From St Luke’s Garden, Pleydell Estate and City Road

A vista of Islington development, drawn from a bench in St Luke’s Gardens.
In the foreground the building with the pitched roof is Toffee Park Adventure playground.

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In the background, from left to right:
Grayson House (Left edge of picture) and Galway House, both part of the Pleydell Estate, Islington Council, completed 1959 (according to “Wikimapia” – I don’t know how reliable that is)
Social housing and ex-council flats.

Eagle Point: The Eagle & Eagle Black
http://www.mountanvil.com/our-london-homes/the-eagle/

“Art Deco inspired studio, 1,2 3 & 4 bedroom apartments, and luxury Eagle Black residences, from Mount Anvil and designed by Farrells. Situated on City Road, London EC1, moments from Old Street roundabout in Shoreditch. Live The Eagle lifestyle”

completed November 2015

M by Montcalm
http://squireandpartners.com/architecture/hotels/city-road-estate/

“Squire and Partners’ concept for the M by Montcalm hotel in Shoreditch was delivered in collaboration with Executive Architects 5 Plus, and completed in summer 2015. The site – opposite Moorfields Eye Hospital on City Road – provided inspiration for a striking facade which expresses the idea of the optical and the visual.

Responding to the Moorfields Eye Hospital opposite, and taking inspiration from the 1980′s artworks of Bridget Riley, the facade is expressed as a triple glazed skin enlivened with differing patterns of transparency, opacity and solidity to convey diagonal slopes breaking across an underlying vertical structure.

Manipulation and modulation of light, both internally and externally, give the facade richness and an ever-changing face on this prominent site, as well as assisting solar performance to create a sustainable development. The conjunction of the vertical and the diagonal create a visual effect of depth and movement, and express the activities taking place within the building. At the upper levels the facade openings become larger to express the more social uses and exploit the panoramic views.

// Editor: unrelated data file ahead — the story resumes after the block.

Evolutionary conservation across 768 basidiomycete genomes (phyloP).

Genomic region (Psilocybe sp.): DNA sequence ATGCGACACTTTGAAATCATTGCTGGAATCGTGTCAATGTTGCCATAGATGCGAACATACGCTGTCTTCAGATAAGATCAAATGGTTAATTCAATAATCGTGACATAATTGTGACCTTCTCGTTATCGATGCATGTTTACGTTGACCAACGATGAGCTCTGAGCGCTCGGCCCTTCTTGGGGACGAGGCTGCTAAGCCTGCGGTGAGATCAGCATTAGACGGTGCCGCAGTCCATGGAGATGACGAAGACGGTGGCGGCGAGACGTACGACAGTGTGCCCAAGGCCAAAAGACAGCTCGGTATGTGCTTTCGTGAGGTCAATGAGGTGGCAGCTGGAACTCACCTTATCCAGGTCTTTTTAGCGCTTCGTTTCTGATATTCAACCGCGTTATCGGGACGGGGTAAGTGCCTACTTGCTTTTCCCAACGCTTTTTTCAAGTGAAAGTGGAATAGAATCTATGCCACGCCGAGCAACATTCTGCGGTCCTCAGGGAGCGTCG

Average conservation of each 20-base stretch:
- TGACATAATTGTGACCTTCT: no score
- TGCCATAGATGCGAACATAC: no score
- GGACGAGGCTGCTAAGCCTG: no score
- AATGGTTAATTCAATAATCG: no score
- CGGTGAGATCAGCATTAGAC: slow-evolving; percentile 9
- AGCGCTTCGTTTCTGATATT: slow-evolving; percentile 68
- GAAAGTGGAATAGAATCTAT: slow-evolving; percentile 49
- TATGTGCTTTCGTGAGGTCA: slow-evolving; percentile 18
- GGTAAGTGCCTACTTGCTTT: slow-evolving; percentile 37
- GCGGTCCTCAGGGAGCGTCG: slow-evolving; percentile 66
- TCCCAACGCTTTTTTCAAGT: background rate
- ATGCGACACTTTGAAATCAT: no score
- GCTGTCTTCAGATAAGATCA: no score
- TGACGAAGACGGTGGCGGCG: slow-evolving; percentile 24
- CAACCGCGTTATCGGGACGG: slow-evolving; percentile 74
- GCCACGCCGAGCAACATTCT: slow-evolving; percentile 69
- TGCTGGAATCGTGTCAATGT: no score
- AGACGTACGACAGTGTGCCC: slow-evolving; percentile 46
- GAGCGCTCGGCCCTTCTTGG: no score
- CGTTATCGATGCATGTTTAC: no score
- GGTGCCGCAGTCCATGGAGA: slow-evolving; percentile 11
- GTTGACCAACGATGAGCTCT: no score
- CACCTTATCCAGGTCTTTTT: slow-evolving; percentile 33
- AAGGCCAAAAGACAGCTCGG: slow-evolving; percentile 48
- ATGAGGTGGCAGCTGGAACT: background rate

At ground and lower ground floors, the building skin ‘lifts’ on the diagonal to reveal the hotel lobby, public bar and restaurant, all clearly visible from the street.”

Completed July 2015

Godfrey House: (right edge of picture) Part of the St Luke’s Estate, also called the “St Luke’s Printing Works redevelopment”, approved 1965 (according to Wikimapia)
Social housing and ex-council flats.

Drawn and coloured on a bench in the garden, about 1hr10min.
On another bench, two men cracked open cans. I heard them call “What’s that dog, mate?”
The shouted response came, “Her mother’s a rottweiler and her father’s a Labrador”. The owner, limping across the park, informed them that the dog was “one step away from a wolf”. This was evidently recommendation. “She’s got rottweiler markings” he said.
Once he’d gone, the interest in dogs continued. They called to a woman, and asked about her dogs. These were “A Labrador and a cocker spaniel”. The Labrador was called Debbie. They called to her, and the dog rushed over, bouncing up at them.

While all this was going on, a woman with oriental features, without a dog, was walking loops of the park, looking directly ahead.

After the drawing I walked to identify the towers, via Radnor Street and Peerless Street, and had a coffee at Westland Coffee next to Eagle Point. This coffee, in a paper cup, cost £2.70. They did bring it to my table though.

Here what the picture looked like before the colour went on:

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